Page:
When Bruce Becker leaves his barn-style home in Westport each morning, he starts what some consider the commute of the future.
He unhooks his BMW ActiveE from the charger wired to solar panels on his roof. Settling into the driver's seat, he taps a button that makes his car purr about as loud as a tiny kitten. Finally, he steers the quick-to-accelerate, easy-to-handle sedan 10 miles to his architecture firm in Fairfield, where he plugs it back in to a public charger.
"It's as much fun to drive as any car I've ever had," he said.
It's also as cheap to drive a car as he's ever had. That became more apparent last week, when the U.S. Department of Energy unveiled its "eGallon" calculator, an online tool that compares the price of powering electric cars to fueling similar models that are gasoline powered.
Across the nation, it costs an average of $1.14 to bring an electric vehicle the same distance that $3.65 of gasoline brings a standard model, according to the calculator. In Connecticut, where electricity is more expensive, the electric vehicles use about $1.70 worth of energy to go as far as a $3.58 gallon of gasoline takes a regular car.
Electric-car enthusiasts say this new tool could help convince consumers of the potential savings of switching over.
"Most people know what they're paying for gasoline and they have reactions to it when the price goes up and down," said Patrick Davis, director of vehicle technologies for the U.S. Department of Energy. "But they don't have that same feeling about what electricity costs and how that translates to fueling a vehicle."
To be sure, the eGallon metric isn't perfect. It averages retail gasoline prices for regions as wide as New England. It then averages the number of miles that five popular plug-in cars -- the Chevy Volt, Nissan Leaf, Tesla Model S, Ford Focus EV and the BMW ActiveE -- get per kilowatt hour of charge. Finally, it factors in miles-per-gallon data from gasoline-burning cars.
Of course, gasoline prices can vary within regions or states. What's more, utilities sometimes offer different electricity rates -- for certain times of day, for instance, or special rates for electric car drivers. Meanwhile, drivers like Becker -- who charge up at public stations and from renewable sources -- rarely encounter energy costs.
That said, the eGallon initiative reflects a broader push by local, state and federal government officials to beef up the market appeal of cleaner, more energy-efficient vehicles. Other programs already target electric cars' two main drawbacks: higher upfront costs and limited driving ranges.
For one thing, electric cars typically cost about $10,000 to $12,000 more than similar gasoline-powered cars. (However, the federal government gives $7,500 tax rebates to people who buy them.)
For another, most electric cars can't go beyond 100 miles without recharging. In Connecticut, however, there are now some 100 public charging stations, said Daniel Esty, commissioner of the state's Department of Energy and Environmental Protection. That figure should double over the coming year.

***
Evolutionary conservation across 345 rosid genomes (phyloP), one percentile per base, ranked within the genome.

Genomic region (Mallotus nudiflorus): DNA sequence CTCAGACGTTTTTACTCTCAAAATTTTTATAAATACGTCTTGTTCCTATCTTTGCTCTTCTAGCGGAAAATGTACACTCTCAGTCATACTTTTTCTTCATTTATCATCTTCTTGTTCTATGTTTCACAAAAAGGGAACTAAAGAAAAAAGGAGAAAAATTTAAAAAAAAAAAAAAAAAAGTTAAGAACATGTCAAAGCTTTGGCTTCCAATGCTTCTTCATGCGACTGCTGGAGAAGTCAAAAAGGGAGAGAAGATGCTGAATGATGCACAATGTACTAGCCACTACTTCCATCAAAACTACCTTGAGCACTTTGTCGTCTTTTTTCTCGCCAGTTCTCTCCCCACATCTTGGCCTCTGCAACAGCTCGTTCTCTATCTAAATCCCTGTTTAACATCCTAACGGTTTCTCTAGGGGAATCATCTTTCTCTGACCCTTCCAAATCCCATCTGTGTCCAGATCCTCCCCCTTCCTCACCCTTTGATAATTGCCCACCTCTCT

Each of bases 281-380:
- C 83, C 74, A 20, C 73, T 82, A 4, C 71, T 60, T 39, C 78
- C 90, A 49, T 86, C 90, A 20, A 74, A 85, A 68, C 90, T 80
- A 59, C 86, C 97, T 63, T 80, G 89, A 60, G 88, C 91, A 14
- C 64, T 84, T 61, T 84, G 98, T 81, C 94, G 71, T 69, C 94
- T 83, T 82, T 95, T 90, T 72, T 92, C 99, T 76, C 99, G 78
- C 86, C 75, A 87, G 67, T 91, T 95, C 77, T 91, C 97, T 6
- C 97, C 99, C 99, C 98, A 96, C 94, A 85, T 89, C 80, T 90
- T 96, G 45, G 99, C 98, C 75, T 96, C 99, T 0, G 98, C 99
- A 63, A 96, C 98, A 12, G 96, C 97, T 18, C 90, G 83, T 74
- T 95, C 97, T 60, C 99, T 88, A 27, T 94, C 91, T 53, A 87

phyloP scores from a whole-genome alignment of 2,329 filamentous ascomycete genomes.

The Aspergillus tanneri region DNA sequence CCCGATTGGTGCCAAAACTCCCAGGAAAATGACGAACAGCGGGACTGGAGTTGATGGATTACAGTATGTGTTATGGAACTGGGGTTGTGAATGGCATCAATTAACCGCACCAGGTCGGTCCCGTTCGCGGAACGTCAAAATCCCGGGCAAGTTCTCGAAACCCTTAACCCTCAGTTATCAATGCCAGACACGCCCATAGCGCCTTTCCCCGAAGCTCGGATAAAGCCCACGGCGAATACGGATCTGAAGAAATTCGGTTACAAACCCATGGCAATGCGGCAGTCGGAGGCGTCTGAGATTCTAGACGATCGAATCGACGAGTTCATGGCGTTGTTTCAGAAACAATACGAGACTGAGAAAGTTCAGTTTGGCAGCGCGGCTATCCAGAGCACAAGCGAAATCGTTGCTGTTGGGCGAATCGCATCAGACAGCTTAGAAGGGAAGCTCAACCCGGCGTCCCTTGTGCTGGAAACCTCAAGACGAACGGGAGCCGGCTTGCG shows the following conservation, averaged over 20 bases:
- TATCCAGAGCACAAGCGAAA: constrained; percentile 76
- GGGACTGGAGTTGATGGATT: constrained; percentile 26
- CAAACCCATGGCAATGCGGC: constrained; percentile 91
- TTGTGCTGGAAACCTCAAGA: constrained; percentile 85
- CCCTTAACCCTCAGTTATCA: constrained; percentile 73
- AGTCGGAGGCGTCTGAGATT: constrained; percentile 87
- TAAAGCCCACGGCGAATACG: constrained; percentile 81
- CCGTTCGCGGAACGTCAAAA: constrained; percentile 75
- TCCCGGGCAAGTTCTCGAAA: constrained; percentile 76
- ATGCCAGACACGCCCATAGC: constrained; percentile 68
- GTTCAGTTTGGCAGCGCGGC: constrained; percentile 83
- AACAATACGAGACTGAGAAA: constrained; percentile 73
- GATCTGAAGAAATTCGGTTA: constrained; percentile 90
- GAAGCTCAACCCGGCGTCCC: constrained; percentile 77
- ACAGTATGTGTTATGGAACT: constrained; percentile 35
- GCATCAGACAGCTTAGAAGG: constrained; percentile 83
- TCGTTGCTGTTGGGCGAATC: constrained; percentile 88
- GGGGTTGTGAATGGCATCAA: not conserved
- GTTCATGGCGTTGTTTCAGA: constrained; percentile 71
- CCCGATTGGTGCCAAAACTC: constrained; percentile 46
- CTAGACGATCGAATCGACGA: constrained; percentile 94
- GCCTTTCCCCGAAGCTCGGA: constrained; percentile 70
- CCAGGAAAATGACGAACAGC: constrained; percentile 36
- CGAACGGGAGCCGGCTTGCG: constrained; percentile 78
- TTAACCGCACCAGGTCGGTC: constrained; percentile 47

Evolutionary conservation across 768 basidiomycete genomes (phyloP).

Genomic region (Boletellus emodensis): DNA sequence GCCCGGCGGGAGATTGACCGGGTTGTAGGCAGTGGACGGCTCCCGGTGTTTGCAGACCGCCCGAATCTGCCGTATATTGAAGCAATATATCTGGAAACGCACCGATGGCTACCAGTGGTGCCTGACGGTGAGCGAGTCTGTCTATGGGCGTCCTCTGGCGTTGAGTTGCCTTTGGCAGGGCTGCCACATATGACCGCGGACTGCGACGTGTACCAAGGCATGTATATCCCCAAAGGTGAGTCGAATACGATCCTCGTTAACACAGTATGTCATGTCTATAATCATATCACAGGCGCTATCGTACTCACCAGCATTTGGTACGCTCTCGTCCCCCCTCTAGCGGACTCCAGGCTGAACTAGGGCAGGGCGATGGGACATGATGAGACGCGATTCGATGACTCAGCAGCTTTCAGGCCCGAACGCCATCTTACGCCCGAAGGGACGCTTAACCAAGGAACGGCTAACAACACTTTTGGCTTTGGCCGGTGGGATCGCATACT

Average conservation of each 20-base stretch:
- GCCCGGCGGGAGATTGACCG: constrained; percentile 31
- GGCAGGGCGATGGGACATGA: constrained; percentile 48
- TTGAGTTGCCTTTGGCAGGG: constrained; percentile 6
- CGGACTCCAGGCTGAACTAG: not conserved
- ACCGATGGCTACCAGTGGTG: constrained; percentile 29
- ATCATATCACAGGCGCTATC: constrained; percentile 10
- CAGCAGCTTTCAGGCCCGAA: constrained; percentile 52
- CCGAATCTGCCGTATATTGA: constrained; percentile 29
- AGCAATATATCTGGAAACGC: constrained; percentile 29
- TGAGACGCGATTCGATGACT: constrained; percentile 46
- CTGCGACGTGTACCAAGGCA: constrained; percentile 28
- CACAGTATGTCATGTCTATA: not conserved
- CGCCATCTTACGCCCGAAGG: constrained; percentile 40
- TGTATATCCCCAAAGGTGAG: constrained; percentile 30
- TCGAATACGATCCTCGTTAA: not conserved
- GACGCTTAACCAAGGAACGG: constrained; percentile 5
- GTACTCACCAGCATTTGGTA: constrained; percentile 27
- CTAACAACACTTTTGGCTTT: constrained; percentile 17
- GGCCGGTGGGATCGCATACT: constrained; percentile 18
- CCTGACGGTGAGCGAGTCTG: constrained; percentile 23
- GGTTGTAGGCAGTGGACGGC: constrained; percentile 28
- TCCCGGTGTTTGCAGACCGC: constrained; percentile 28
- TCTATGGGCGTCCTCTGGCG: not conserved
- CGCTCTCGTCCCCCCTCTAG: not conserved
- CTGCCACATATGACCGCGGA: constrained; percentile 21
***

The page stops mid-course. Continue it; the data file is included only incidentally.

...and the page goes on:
"I've made a commitment to build out a network of charging stations within a 10 or 15 minute drive of everyone in the state," Esty said. "We need 100 more to eliminate what's known as `range anxiety.' " In Connecticut now, there are about 190 purely electric vehicles registered, according to the Department of Motor Vehicles.
On a recent Thursday night, in the glass-walled conference room of a Westport financial firm, about a dozen members of the Westport Electric Car Club were talking shop.
In late April, the two-year-old club held its first rally -- a 34-mile ride through Westport and Fairfield, the directions for which were encrypted in a series of riddles. Competitors were judged on how few miles it took them to solve the questions and navigate to the finish line. Thirty-three plug-in cars took part. Steering his 16-month-old BMW, Becker came in first.
Club founder Leo Cirino -- a jovial grandfatherly type, who made his career as an electrical engineer and once helped the government design rockets -- invited Becker to address the group.
Becker, an environmentally conscious architect and developer, said he is grateful for the club. He said they all share a responsibility to inform others about how clean, energy-efficient and simple to drive their cars can be. He added that driving such vehicles could turbocharge the local economy.
"I can take that money I save on gas," he said, "and go out and spend it at local restaurants and shops."
For two hours, the conversation steered between how virtuous electric cars can be to how to drum up support from elected officials and silence naysayers. Occasionally, though, the talk veered into the headaches of driving the vehicles.
Joe Booth, of Wethersfield, recalled renting a Nissan Leaf in Middlebury for the rally. He recharged at the Westport train station after the 45-mile trip. He recharged again at the rally's pit stop at Fairfield Warde High School. He recharged a third time at the Fairfield Nissan dealership. Then, before heading home, he recharged for three hours at another public station in Westport.
Ultimately, he had to pull over for a final recharge before returning the car in Middlebury at nightfall.
"You should give this man a pin!" someone called out.
But Cirino, finding a silver lining, hailed the new proof that electric vehicles are catching on.
"He got through!" the club founder said. "He got through!"
To try out the DOE's calculator, see http://energy.gov/articles/egallon-how-much-cheaper-it-drive-electricity